Is there a version of Girsanov theorem when the volatility is changing?

For example Girsanov theorem states that Radon Nikodym (RN) derivative for a stochastic equation is used to transform the expectation where the sampling is done in one mesaure to an expectation where sampling is done in another measure.

Let's see an example

$dX_t(w) = f(X_t(w))dt + \sigma(X_t(w))dW_t^P(w)$ in P measure.

In P* measure, drift is $f^{*}(X_t(w))$. We multiply the internals of expectation in P measure with RN derivative to get expectation of X in P* measure

$E^{P^*}[X] = E^P[X \frac{dP^*}{dP}]$


$\frac{dP^*}{dP}=e^{-0.5 \int (\frac{ f^{*}(X_s(w)) - f(X_s(w))}{\sigma(X_s(w))})^2ds + \int \frac{ f*(X_s(w)) - f(X_s(w))}{\sigma(X_s(w))} dW_s^P(w)}$

What I am looking for is in P* measure, not only drift but also the volatility changes

$dX_t(w) = f^{*}(X_t(w))dt + \sigma^{*}(X_t(w))dW_t^P(w)$

Then what is $\frac{dP^*}{dP}$?

  • 1
    $\begingroup$ Just one small thing. I think you're to do $E^P[X\frac{dP}{dP^*}]$ to change measure from $P$ to $P^*$. Consider this expression in the form of an integral; $\displaystyle \ \ \int_\Omega X (\frac{dP}{dP^*})dP\frac{dP^*}{dP} = E^P[X\frac{dP}{dP^*}]$. $\endgroup$
    – Jase
    Nov 12, 2012 at 14:48
  • $\begingroup$ Agreed with Jase' comment that $$E_Q\left[ F(X) \right] = E_P\left[ F(X) \frac{dQ(x)}{dP(x)} \right]$$ . $\endgroup$
    – wsw
    Dec 6, 2012 at 21:27

3 Answers 3


I don't think Girsanov's formula works when the volatilities are different between the P measure and P* measure. P and P* will be singular with respect to each other.

Please see Prof. Goodman's class notes on page 11 at http://www.math.nyu.edu/faculty/goodman/teaching/StochCalc2012/notes/Week10.pdf .

Also, from [ http://ocw.mit.edu/courses/sloan-school-of-management/15-450-analytics-of-finance-fall-2010/lecture-notes/MIT15_450F10_lec02.pdf ] page 54:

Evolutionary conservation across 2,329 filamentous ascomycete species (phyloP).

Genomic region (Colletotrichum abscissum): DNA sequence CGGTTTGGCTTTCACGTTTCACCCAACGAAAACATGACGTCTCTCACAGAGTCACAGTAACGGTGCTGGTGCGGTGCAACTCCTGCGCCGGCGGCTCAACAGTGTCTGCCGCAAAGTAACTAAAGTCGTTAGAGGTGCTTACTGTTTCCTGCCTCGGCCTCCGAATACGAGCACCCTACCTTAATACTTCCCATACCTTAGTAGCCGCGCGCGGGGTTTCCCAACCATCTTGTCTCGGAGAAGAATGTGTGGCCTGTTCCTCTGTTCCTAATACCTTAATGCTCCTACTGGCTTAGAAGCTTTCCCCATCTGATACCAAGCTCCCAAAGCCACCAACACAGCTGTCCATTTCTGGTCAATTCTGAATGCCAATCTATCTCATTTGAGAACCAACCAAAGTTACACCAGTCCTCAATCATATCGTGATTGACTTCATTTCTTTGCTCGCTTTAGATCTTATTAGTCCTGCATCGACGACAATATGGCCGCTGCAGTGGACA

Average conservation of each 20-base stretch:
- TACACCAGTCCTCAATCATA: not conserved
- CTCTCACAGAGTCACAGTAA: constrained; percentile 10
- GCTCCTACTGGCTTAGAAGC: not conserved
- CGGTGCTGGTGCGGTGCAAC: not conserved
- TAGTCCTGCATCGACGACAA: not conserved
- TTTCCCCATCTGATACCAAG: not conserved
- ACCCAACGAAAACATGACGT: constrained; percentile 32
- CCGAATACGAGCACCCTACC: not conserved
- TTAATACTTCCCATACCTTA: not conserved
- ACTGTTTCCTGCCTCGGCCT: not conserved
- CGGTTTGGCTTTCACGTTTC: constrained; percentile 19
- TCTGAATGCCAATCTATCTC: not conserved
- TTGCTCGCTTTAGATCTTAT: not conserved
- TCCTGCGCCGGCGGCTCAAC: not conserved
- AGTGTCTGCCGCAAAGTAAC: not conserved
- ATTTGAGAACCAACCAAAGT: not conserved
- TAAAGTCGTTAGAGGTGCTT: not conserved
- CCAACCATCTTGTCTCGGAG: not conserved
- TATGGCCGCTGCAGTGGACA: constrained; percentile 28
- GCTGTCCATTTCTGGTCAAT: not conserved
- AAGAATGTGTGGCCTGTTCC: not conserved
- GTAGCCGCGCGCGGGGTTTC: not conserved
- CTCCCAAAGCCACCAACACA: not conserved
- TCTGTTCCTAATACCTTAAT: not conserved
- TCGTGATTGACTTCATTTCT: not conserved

a probability measure assigns relative likelihood to different trajectories of the Brownian motion. Variance of the Ito process can be recovered from the shape of a single trajectory (quadratic variation), so it does not depend on the relative likelihood of the trajectories, hence, does not depend on the choice of the probability measure.


The Girsanov theorem applies to any compatible change of measure, including a volatility change. The version you have written above is a simplified version for drift changes only, but if you look in any good stochastic calculus book, you will see that full version just requires that you be able to compute the cross-variation of the two processes.

  • 3
    $\begingroup$ Come on @Brian B, I know you probably know the answer by heart (haha). Even if not, please include it in your answer it would help the site with another of your good answers... (for later search engines visibility and for later users browsing the site) $\endgroup$
    – SRKX
    Nov 13, 2012 at 0:01
  • $\begingroup$ Can you provide a reference for your comment? $\endgroup$
    – adam
    Nov 13, 2012 at 18:27
  • $\begingroup$ I actually just checked Karatzas and Shreve without finding the version/result I am thinking of -- did I imagine it? I may withdraw this answer. $\endgroup$
    – Brian B
    Nov 14, 2012 at 4:15
  • $\begingroup$ I also remember something about only requiring that your vol be a bounded process with finite quadratic variation in order for the theorem to be valid at this step: $$ d\tilde W_t = (\frac{\mu-r} \sigma )dt + dW_t $$ such that $$ d\tilde W_t $$ is still a brownian motion $\endgroup$
    – SpeedBoots
    Nov 14, 2012 at 20:44

Pls check Shreve‘s Theorem 9.2.2 Change of risk-neutral measure . Is this what you are looking for?


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